When It’s Not All Fine and Dandy

I thought it would be dishonest to pretend like everything is sunshine and butterflies when you’re a woman traveling alone, so I decided that I had to share a moment that was unpleasant and in all honestly, a little scary.

I believe that people are good, I genuinely do. But, I’m also not naive and I know that there are people out there with bad intentions.

After my evening trip to Portofino, mentioned in my previous post, I had to take the train back to the town where I was staying. That’s how I found myself in a rather unsafe situation. I was a young female at an empty train station, traveling alone at night.

I pulled out my wallet to buy my train ticket at a vending machine, and a Moroccan man suddenly appeared and stood next to me, against the machine. In a mix of Italian and broken English he started asking if I was an American and tried to convince me that the machine didn’t take cash and I needed to use my card.

I looked him dead in the eye and told him to leave me alone. For the first time on my trip, I felt uncomfortable. I wasn’t afraid that he would physically hurt me in any way; he was scrawny and slightly inebriated. I was, however, very aware that he was going to try and rob me.

I proceeded to buy my ticket with cash, which of course worked just fine, and the man would not let up. He kept coming closer and closer to me.

Little did I know that there was another man at the station, a large older Italian man, who I believe was homeless. Upon witnessing my altercation with the Moroccan, he got up from a bench on the far end of the station and came over. At this moment I wasn’t quite sure what was going to happen, but I presumed it wasn’t going to be good.

To my surprise, the man started telling the Moroccan off in Italian. He blocked him from me and proceeded to walk me to a bench to sit with him. He had a kind face, and for some reason I knew I was safe with him.

His name was Antonio and through a mix of basic English and made up Italian, we started getting to know each other. He asked where I was from, asked about my travels and told me that I really ought to be more careful. He noticed that I was still distressed by the situation, so he tried to lighten the mood by telling me he use to be a boxer and that he was going to protect me.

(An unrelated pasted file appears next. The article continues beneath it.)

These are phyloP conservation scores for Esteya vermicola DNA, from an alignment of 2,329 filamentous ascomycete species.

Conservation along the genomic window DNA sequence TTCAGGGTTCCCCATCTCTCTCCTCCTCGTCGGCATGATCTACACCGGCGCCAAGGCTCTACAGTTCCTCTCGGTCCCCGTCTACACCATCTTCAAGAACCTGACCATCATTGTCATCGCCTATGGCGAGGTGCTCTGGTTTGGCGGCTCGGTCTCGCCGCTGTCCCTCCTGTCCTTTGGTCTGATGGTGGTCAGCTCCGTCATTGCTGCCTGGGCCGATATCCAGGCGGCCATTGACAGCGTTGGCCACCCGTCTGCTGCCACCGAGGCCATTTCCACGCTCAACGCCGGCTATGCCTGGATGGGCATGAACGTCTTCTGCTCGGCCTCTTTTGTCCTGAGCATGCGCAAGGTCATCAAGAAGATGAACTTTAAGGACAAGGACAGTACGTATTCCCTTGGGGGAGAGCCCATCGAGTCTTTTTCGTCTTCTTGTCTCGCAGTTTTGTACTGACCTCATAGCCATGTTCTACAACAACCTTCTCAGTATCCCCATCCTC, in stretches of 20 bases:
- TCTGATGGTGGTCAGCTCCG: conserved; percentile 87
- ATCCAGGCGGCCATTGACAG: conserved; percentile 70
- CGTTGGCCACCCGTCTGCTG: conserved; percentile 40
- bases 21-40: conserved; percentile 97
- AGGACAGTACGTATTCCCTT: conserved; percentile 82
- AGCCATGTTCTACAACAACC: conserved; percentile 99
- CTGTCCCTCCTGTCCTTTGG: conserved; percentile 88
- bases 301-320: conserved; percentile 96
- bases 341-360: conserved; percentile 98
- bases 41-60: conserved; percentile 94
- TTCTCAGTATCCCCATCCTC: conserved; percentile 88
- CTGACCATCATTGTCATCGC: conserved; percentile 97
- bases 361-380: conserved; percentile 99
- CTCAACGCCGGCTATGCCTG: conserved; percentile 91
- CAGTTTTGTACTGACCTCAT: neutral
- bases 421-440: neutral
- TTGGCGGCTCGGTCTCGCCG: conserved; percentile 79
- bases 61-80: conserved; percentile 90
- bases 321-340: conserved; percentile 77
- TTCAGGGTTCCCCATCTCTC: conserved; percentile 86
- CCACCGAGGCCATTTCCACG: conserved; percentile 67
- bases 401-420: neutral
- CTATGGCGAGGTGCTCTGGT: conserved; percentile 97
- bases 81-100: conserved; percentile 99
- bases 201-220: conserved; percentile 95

When my train finally arrived, he walked me to my platform. Upon seeing that the Moroccan, now joined by two shady teenage boys, had followed me onto the train, Antonio got on the train too and sat in front of me. For the next hour, we chatted some more and he made sure I got off safely at my stop. He gifted me a handful of mint bonbons for the road, and I thanked him dearly for coming to my rescue that night.

You see, most of the time people are good and they are kind, and they will help you.

The town of Portofino by night

Portofino at dusk

A Will and a Way

I have spent an incredible last two nights in Cinque Terre, a cluster of five coastal villages in Italy carefully built on cliffs that overlook the sea. All of the villages can be reached by train. In fact, from the first village to the very last one, it’s only a fifteen minute ride. But, where is the fun in that?

Instead, I decided to do the coastal hike between all five towns. It’s an easy eight miles doable in five hours, including the time it takes to stroll through each town eating gelato.

Once I decide to do something, it needs to be done. So you can imagine my disappointment when I was told that the hiking trails between three of the five villages were closed due to damage. But, if there’s a will, there’s a way.

You see, when the Italians tell you that you cannot hike all five villages because the trails are closed, you say, “I ain’t no bitch,” and you lace up your hiking boots.

I knew that aside from the scenic coastal trails, the easy winding roads that hug the sea, there were also secondary routes between the villages. These routes went up and down through the hills of Cinque Terre. So, I turned my back to the ocean and began my steep ascent up, not knowing just how exhausting and exhilarating this hike would be.

You climb and climb, and you pant and you sweat. Then you stop and laugh because it’s impossible to be unhappy in such a beautiful place. Just when you think you need Jesus, a church appears on the trail, and when you’re dehydrated and dying, a stream is there to quench your thirst. You chase lizards the entire way, because you miss being ten years old with your brother and you miss the feeling of having a lizard slink across your hand.

Along the way, when I started doubting that I could do it, I met a quirky and wonderful girl named Fiona and the two of us pushed each other to make it to the end. After a grueling seven hours of climbing up and down fifteen miles of steep hills, I was sweaty and exhausted, but most of all, proud.

I came to hike the Cinque Terre trails, and that’s exactly what I did. Granted, I had to do it in fifteen hilly miles instead of the original eight, but hey, it was worth it.

shoes

I have bought many shoes in my lifetime: cute heels, flats, wedges and sandals. But between them all, this has to be my favorite.